Anemia is not a disease, but a sign that the body has some sort of problem with its red blood cells (RBCs). If a person's blood does not have the right amount of red blood cells or hemoglobin, anemia can develop. Anemia is defined as a decrease in the circulating red blood cell mass and an equal decrease in the oxygen carrying capacity of the blood (also known as hemoglobin). There are many types of anemia that are grouped by their underlying cause. To determine which type, doctors describe color, size, and shape of red blood cells. Treating it has to be specific for each type, which means treating the underlying disease.
There are three main types of anemia. Anemia caused by blood loss, which includes accidents, surgery, or a burst blood vessel. In cases where blood loss is life threatening, a person can have a blood transfusion to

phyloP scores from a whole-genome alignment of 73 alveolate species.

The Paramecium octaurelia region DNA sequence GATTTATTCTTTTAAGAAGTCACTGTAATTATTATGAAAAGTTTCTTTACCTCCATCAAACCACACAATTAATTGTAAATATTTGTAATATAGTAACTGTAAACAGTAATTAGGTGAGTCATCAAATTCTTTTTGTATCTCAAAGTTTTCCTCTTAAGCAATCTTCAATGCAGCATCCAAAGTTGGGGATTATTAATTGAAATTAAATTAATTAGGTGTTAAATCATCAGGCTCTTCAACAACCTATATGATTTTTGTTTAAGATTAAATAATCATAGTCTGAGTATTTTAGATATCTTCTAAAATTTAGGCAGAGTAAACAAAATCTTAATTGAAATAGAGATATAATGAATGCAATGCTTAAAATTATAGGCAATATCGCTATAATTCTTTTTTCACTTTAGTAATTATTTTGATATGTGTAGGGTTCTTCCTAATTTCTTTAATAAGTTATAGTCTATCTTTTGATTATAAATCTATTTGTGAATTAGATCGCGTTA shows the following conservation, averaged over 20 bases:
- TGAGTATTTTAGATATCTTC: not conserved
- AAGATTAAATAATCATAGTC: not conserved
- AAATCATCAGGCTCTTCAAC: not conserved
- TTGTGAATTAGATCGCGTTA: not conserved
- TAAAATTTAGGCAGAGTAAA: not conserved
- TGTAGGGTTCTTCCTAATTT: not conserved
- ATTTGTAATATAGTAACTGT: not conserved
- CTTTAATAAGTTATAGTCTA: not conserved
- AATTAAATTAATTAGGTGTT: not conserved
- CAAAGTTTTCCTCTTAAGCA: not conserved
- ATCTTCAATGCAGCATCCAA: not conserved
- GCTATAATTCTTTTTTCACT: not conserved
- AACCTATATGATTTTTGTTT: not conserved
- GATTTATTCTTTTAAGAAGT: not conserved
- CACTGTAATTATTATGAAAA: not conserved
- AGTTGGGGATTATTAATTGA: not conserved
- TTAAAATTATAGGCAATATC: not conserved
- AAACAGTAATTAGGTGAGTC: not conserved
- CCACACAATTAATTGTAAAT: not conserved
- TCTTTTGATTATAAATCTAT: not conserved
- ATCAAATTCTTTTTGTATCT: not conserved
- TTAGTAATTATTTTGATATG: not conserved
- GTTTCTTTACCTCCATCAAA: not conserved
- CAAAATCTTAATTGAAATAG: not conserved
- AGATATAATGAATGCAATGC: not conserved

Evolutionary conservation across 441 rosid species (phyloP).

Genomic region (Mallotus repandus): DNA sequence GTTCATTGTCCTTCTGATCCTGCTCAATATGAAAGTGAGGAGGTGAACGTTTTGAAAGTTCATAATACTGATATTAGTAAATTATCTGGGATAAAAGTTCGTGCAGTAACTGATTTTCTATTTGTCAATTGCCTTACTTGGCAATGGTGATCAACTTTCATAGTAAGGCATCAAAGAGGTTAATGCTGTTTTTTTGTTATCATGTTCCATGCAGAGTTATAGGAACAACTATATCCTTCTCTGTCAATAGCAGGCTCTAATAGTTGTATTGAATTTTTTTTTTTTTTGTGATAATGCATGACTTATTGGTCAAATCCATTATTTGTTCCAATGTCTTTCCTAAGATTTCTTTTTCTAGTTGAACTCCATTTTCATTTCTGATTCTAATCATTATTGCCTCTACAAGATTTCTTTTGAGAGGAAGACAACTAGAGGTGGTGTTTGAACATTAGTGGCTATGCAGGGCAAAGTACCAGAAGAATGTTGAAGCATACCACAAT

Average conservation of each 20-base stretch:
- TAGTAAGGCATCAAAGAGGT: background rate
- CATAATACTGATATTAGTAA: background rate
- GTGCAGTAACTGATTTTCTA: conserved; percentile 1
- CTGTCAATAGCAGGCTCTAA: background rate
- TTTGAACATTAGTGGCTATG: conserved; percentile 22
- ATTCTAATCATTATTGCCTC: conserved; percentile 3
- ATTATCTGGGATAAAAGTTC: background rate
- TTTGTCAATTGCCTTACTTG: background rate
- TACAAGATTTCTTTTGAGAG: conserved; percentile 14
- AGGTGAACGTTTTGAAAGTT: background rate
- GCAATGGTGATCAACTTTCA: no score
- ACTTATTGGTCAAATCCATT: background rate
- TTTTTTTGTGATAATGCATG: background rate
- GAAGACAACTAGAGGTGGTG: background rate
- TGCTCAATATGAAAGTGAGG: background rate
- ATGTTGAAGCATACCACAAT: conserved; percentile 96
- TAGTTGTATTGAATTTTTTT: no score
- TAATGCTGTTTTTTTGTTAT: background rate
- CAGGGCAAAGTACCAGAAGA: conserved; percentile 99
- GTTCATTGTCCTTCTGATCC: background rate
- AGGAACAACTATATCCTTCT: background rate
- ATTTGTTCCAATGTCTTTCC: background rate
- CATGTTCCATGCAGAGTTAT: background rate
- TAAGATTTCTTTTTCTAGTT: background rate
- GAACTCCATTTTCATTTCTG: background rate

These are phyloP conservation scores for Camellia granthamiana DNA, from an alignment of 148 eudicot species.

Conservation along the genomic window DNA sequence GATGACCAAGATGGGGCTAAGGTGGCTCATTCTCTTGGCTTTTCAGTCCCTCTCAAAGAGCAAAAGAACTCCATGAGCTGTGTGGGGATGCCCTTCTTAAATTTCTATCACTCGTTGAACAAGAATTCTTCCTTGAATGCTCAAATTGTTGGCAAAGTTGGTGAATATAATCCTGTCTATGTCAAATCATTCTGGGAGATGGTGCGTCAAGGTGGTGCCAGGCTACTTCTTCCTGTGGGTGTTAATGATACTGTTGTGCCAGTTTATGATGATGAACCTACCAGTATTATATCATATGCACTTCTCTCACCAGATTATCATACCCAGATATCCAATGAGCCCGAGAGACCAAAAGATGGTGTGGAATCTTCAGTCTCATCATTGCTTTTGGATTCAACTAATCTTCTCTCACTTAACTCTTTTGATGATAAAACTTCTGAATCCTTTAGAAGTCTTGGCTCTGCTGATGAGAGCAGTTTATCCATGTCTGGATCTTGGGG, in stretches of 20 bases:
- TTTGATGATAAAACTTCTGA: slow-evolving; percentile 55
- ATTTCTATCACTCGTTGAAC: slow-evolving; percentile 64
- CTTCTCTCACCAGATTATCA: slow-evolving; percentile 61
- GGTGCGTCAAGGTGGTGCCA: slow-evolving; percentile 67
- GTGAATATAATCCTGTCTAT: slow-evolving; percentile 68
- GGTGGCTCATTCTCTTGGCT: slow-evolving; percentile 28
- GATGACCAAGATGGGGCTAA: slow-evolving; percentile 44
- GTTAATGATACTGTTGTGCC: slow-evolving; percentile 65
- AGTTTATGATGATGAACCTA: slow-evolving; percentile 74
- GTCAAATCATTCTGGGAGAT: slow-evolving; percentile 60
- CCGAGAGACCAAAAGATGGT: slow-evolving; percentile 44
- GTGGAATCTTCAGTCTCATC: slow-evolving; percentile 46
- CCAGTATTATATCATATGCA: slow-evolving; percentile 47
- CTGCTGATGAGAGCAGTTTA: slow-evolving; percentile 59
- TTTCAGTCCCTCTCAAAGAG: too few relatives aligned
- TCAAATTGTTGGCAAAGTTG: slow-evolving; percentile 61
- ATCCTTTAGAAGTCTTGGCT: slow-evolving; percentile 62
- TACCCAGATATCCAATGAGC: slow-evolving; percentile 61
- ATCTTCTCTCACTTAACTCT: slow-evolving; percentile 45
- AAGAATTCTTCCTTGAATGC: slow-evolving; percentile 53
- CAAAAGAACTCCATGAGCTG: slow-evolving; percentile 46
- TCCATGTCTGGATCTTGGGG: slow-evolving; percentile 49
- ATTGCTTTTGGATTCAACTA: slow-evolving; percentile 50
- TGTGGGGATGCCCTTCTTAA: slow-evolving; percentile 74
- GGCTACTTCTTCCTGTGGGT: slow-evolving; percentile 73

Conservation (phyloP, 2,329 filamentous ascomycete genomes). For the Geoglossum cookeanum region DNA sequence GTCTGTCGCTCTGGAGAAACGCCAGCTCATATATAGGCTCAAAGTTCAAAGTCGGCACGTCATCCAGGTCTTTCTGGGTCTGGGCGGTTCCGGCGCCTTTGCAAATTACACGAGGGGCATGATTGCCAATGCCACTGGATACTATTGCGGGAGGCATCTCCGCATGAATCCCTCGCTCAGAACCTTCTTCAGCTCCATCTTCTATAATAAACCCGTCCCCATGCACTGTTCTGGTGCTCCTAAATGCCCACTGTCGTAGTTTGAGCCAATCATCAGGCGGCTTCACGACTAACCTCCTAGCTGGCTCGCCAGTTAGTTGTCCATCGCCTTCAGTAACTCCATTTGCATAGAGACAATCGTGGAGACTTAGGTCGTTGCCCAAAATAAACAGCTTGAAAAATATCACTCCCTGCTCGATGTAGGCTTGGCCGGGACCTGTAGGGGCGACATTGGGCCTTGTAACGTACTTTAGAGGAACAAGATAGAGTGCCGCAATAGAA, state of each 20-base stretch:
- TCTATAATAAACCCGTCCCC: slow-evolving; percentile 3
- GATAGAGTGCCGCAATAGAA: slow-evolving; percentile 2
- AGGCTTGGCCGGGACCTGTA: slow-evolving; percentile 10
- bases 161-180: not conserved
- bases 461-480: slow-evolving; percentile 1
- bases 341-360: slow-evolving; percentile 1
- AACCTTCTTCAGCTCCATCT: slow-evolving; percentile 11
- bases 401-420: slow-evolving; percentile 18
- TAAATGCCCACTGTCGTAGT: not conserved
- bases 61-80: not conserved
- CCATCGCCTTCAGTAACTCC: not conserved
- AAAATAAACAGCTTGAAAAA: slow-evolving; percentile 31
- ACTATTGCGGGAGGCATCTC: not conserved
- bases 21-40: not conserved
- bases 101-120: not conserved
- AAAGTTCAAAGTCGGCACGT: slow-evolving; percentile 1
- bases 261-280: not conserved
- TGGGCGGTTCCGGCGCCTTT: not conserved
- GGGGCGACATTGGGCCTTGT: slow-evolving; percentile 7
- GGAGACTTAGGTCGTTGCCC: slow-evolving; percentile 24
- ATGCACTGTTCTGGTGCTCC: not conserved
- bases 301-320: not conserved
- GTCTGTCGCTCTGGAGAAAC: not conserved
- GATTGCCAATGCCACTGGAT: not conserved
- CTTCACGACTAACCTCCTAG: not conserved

replace lost blood.
In less severe cases the body will slowly bring the blood volume and hemoglobin content back to
normal by itself. In fact, a person can lose two-thirds of his or her blood over a twenty-four hour period without
dying. The decreased production of RBCs is another type of anemia. It is also known as hypoplastic anemia, and different conditions can cause this type.
Iron deficiency is the most common one. More women than men have this type of anemia, because the primary cause is blood lost during menstruation. Eating too few iron-rich foods or not absorbing enough iron can make the problem worse. Folic-acid deficiency anemia's another nutritional type of anemia. Iron and folic acid and the vitamin B12 are necessary to make blood. Aplastic anemia is when the blood forming cells of the bone marrow are destroyed.
Hemolytic anemia is when red blood cells are...